It has taken the world by storm. Whether you are a long-time ‘before-the-Heartstopper-Netflix-adaptation’ fan or a newbie to the world of Alice Oseman, her writing is bringing joy to so many people. It begs the question, why are we so touched by Nick and Charlie’s story? Well, Oseman’s story challenges a lot of the queer narratives that are present in popular culture. Most often queer stories are tinged with or totally consumed by heartbreak, sadness and loss. The ‘bury your gays’ trope is commonplace in a lot of media, unfortunately. Don’t get me wrong, there is a place for both queer sadness and queer joy – it wouldn’t be real life without a whole spectrum of emotions. Yet, undeniably, we are overdue for some hopeful queer narratives.
Enter: Heartstopper. Queer joy abounds! As the tagline goes: “Boy meets boy. Boys become friends. Boys fall in love.” But this story is so much more than that – it’s about identity, meaningful and supportive friendships, family dynamics, school bullies, first loves and difficult transitions. It has a heap of LGBTQ+ representation: gay, trans, bisexual and lesbian characters. Added bonus: Nick’s dog is really cute.
The Netflix show is adapted from the first two Heartstopper graphic novels, with two more novels already in existence and number five on the way. We are going to get lots more of Nick and Charlie and their friends and families by the looks of it: the Netflix show has been renewed for two more seasons!
For a lot of us bookworms, Isaac stole our hearts in the Netflix adaptation. He is a quiet yet all-knowing kind of character who is rarely seen without a book in his hand. Here are some of our favourites from the show:
A Good Girls Guide to Murder – Holly Jackson
This story follows final year student Pippa Fitz-Amobi who takes on the project of investigating a closed murder case from five years previous. She discovers that maybe the case shouldn’t have been closed after all… This is set to become a classic YA thriller and is often praised by people who grew up reading and loving Nancy Drew.
Pride & Prejudice – Jane Austen
This book is a classic for a reason. Perhaps the most beloved of Austen’s novels with, arguably some of the best adaptations – Kiera Knightley and Matthew MacFayden star in the 2005 film which is so full of tension and longing it will make you want to read the book again. This may be a heterosexual love story, but a friend once said to me: “is there anything more gay than longing?” and I think she was right.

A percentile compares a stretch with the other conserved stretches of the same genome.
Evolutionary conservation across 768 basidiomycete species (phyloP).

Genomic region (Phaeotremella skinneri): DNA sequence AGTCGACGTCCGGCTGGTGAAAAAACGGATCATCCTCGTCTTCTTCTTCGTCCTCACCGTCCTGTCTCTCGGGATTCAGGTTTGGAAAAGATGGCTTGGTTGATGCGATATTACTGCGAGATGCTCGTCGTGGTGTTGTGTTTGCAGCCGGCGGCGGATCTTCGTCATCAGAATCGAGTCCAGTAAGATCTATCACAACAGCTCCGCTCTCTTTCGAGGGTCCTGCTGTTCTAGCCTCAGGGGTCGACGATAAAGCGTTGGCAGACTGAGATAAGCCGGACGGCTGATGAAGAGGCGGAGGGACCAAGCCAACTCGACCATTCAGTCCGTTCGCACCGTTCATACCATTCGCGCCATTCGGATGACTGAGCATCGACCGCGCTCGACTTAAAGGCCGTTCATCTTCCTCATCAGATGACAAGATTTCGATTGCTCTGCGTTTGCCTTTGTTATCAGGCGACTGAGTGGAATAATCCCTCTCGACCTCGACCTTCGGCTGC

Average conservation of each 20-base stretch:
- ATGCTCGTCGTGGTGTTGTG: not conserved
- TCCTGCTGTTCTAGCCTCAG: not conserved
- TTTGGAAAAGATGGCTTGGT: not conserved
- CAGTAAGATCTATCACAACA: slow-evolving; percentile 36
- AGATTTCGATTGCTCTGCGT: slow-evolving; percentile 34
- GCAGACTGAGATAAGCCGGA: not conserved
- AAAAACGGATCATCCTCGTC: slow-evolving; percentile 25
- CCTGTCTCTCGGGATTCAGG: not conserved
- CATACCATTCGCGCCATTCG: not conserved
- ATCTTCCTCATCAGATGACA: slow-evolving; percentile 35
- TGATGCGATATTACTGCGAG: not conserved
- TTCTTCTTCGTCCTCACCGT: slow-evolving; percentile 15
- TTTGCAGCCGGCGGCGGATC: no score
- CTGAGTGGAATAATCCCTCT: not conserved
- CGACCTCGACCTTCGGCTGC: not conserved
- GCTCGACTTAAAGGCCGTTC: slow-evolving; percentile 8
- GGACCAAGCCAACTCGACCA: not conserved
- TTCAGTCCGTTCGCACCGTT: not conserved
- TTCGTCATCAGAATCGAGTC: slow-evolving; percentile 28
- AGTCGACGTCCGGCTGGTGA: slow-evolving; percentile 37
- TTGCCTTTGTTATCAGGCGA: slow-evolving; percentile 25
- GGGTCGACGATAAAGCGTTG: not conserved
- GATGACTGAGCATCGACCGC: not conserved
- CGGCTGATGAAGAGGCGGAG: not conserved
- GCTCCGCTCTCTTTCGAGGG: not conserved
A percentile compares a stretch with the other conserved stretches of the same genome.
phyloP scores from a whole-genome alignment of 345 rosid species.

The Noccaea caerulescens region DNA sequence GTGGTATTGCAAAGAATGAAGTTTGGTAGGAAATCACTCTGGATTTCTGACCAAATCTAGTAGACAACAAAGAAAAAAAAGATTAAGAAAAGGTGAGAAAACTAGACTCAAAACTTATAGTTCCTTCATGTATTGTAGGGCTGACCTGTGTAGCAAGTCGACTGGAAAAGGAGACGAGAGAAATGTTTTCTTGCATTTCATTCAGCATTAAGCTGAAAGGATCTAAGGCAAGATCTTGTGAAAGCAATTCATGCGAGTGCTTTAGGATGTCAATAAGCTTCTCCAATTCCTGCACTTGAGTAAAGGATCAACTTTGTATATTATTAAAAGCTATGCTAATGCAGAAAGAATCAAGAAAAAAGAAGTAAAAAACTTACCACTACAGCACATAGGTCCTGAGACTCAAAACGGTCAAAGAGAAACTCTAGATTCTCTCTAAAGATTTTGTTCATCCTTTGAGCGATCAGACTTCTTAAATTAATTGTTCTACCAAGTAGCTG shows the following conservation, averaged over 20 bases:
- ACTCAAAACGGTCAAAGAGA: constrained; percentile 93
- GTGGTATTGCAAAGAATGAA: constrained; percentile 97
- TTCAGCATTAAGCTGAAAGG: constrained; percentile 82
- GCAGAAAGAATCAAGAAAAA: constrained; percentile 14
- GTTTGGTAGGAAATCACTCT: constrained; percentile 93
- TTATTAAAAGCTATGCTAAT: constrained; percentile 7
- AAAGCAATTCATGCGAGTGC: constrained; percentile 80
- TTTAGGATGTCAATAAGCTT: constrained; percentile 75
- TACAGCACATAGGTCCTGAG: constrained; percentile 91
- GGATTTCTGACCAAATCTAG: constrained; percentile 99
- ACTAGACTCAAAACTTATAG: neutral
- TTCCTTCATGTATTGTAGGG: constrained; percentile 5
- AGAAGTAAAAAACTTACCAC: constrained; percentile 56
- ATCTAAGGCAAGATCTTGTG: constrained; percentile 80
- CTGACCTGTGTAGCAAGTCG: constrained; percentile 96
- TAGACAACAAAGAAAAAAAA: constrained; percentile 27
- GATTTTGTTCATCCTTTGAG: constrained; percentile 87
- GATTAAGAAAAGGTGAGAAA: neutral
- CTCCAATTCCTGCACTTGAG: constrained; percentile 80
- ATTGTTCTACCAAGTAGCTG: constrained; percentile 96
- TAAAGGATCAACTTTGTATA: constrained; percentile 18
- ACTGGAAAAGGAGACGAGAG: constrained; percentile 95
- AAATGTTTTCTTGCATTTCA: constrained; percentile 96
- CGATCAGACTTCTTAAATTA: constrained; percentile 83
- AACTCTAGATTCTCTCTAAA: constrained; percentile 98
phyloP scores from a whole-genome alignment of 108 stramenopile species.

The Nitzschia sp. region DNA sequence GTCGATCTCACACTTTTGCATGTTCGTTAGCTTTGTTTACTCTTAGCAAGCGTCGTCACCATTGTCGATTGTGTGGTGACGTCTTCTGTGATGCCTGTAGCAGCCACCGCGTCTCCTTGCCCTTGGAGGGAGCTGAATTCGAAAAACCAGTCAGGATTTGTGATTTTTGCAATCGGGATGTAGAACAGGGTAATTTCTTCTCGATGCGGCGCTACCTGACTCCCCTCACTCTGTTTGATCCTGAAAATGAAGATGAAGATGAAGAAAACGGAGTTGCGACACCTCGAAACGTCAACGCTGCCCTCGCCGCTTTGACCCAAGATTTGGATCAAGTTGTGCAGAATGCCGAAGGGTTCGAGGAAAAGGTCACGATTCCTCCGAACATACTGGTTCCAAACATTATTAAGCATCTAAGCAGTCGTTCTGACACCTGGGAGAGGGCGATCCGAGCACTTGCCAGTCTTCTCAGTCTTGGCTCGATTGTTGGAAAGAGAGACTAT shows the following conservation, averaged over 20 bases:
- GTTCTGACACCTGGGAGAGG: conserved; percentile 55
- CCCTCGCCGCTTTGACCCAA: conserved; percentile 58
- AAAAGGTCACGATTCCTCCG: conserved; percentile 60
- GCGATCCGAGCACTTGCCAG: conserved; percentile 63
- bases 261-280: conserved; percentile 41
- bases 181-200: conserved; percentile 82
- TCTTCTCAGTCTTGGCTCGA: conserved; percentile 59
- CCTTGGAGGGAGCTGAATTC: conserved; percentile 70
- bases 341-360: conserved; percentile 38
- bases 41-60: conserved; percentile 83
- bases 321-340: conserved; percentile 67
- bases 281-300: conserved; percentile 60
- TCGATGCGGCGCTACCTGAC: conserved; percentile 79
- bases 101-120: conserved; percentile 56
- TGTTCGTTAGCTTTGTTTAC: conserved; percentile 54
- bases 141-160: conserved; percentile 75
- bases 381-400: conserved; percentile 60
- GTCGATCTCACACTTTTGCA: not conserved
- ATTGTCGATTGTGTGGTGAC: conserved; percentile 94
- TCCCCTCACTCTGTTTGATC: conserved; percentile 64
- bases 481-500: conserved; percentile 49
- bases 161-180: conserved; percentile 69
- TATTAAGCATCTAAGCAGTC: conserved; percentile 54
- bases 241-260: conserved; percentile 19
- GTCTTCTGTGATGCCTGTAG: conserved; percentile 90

Radio Silence – Alice Oseman
Honestly, nothing but respect for Alice Oseman for putting her own book in her own TV show – we love to see it! Radio Silence is the story of Frances and Aled (this character is transformed into Isaac for the Netflix show) and how Frances confronts her past and finds the courage to be her true self. My favourite review of this book was simply put by one Goodreads user: “I need to lie down.”
There Is No Planet B – Mike Brenners-Lee
Isaac is an eco-conscious legend, and we love him for that. This book has become a seminal text for those looking to learn more about the climate crisis and what we can do to help. It’s an excellent introductory text for anyone who is unsure where to start on this kind of literature, with a good blend of scientific fact and an approachable writing style.
Proud: My Autobiography – Gareth Thomas
This is so much more than a sports autobiography. Gareth Thomas writes honestly about his struggle with anxieties about coming out and how it would impact his family, friends, teammates and career as one of the most prominent rugby players of his time. An inspirational story that has given strength to many people in similar positions.
If you liked Heartstopper, you might also like these. Let me try to convince you with a quote…
Felix Ever After – Kacen Callender
“It could’ve been easy to say I was hurt because I’m trans, because someone singled me out for my identity, but there’s something weird about that – something off, about suggesting that my identity is the thing that brought me any sort of pain. It’s the opposite. Being trans brings me love. It brings me happiness. It gives me power.”
Hani & Ishu’s Guide to Fake Dating – Adiba Jaigirdar
“Ishu smiles, and my breath hitches at the sight of it. She smiles so rarely that each one – the genuine ones that light up her entire being – feels like a gift. Like something private she has only reserved for me.”
What If It’s Us – Adam Silvera & Becky Albertalli
“But maybe this isn’t how life works. Maybe it’s all about people coming into your life for a little while and you take what they give you and use it on your next friendship or relationship. And if you’re lucky, maybe some people pop back in after you thought they were gone for good.”
Only On the Weekends – Dean Atta
“My smile / Becomes a beacon / Lighting up the whole room and the city beyond. / On the top floor / Of a tower block, / I am the lamp / Of a lighthouse, / But I don’t warn / Ships of danger. / I signal to all / Queer people: / It is safe here.”
Red, White and Royal Blue – Casey McQuiston
“I am the First Son of the United States, and I’m bisexual. History will remember us.”